They call it a desert, but the Sonoran Desert is the wettest desert in the world averaging about 10 inches (254 mm) per year. Phoenix and it’s surrounding metro area is the largest populated area in the desert which covers over half of Arizona, parts of California, and much of the Mexican state of Sonora. Contrast that with the Atacama Desert in Chile which averages 0.6 inches (15 mm) per year. According to Wikipedia, some weather stations in the Atacama desert have not received measurable rain since they were installed.
So it is not uncommon for us to see clouds and rain shafts giving the mountains near our house in Buckeye a nice drink of water especially during the “monsoon” season that peaks between July and August. In the summer while we are in North Dakota, the usually westerly flow of air traveling across Arizona shifts southeasterly bringing with it moisture from the Gulf of Mexico. The winters in Arizona are relatively dry by comparison which helps to attract us snow birds from the colder climates.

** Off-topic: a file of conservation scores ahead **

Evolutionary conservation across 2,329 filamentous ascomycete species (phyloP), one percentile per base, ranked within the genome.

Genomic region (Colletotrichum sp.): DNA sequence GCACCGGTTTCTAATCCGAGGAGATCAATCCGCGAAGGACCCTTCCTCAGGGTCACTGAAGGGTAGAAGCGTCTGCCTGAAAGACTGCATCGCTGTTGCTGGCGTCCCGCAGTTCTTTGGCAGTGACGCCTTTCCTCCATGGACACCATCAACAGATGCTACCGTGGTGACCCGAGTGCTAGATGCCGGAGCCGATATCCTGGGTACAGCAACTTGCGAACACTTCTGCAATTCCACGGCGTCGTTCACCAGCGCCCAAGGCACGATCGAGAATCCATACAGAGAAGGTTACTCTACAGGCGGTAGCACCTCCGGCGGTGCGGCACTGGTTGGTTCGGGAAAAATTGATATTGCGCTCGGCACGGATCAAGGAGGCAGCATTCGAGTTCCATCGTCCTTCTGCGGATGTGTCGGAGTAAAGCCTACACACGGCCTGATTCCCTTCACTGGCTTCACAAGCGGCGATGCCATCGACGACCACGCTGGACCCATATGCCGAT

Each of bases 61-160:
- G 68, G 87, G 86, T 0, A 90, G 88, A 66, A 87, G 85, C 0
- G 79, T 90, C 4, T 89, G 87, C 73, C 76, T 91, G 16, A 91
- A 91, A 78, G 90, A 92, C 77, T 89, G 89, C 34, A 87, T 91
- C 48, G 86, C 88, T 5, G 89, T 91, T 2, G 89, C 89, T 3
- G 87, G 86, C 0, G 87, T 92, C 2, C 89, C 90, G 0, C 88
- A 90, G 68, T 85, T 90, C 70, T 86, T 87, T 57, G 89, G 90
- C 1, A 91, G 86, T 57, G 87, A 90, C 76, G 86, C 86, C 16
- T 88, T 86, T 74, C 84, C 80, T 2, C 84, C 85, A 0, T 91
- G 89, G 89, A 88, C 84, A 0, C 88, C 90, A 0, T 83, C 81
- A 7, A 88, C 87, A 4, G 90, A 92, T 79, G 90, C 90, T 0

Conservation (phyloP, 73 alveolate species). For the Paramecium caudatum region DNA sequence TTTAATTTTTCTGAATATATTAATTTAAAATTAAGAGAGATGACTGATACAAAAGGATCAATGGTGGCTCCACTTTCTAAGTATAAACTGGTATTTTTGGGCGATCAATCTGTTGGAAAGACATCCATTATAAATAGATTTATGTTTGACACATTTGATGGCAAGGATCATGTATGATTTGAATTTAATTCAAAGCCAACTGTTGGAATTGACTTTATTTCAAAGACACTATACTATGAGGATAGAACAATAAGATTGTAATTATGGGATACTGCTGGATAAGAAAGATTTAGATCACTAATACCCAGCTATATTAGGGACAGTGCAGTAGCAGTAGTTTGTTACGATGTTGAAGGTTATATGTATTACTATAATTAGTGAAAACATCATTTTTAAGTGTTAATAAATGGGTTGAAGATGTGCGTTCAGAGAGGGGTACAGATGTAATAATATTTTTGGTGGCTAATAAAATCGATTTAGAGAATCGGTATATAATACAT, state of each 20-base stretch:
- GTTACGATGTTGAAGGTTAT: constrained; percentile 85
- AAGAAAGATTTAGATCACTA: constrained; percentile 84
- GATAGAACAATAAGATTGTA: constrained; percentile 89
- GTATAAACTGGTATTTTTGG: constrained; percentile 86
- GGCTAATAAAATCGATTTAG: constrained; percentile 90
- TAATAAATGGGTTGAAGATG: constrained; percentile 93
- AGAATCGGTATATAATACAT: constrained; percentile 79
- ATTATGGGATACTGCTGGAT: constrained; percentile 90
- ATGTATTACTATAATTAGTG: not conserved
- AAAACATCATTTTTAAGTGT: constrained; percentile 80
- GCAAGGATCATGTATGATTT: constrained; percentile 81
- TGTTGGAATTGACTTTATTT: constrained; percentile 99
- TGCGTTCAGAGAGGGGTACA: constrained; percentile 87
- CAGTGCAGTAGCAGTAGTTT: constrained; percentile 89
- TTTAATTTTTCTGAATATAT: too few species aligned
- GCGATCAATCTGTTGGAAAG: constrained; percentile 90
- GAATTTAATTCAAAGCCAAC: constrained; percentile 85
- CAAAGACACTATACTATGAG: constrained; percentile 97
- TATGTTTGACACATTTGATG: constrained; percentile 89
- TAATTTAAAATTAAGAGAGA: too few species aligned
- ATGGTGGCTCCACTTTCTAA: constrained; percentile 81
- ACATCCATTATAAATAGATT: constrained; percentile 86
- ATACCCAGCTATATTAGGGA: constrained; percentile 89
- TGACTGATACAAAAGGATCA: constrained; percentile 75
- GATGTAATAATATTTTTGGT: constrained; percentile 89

About the photo: Captured on my Samsung S6 cellphone a few years ago, this rainshower over the White Tank Mountains completely missed the golf course and the populated areas of our neighborhood. We happened to be sitting on the patio of the restaurant at the golf club when the storm came up, dropped a significant amount of rain and then disappeared as quickly as it started. The image was processed using Lightroom and Luminar 2018.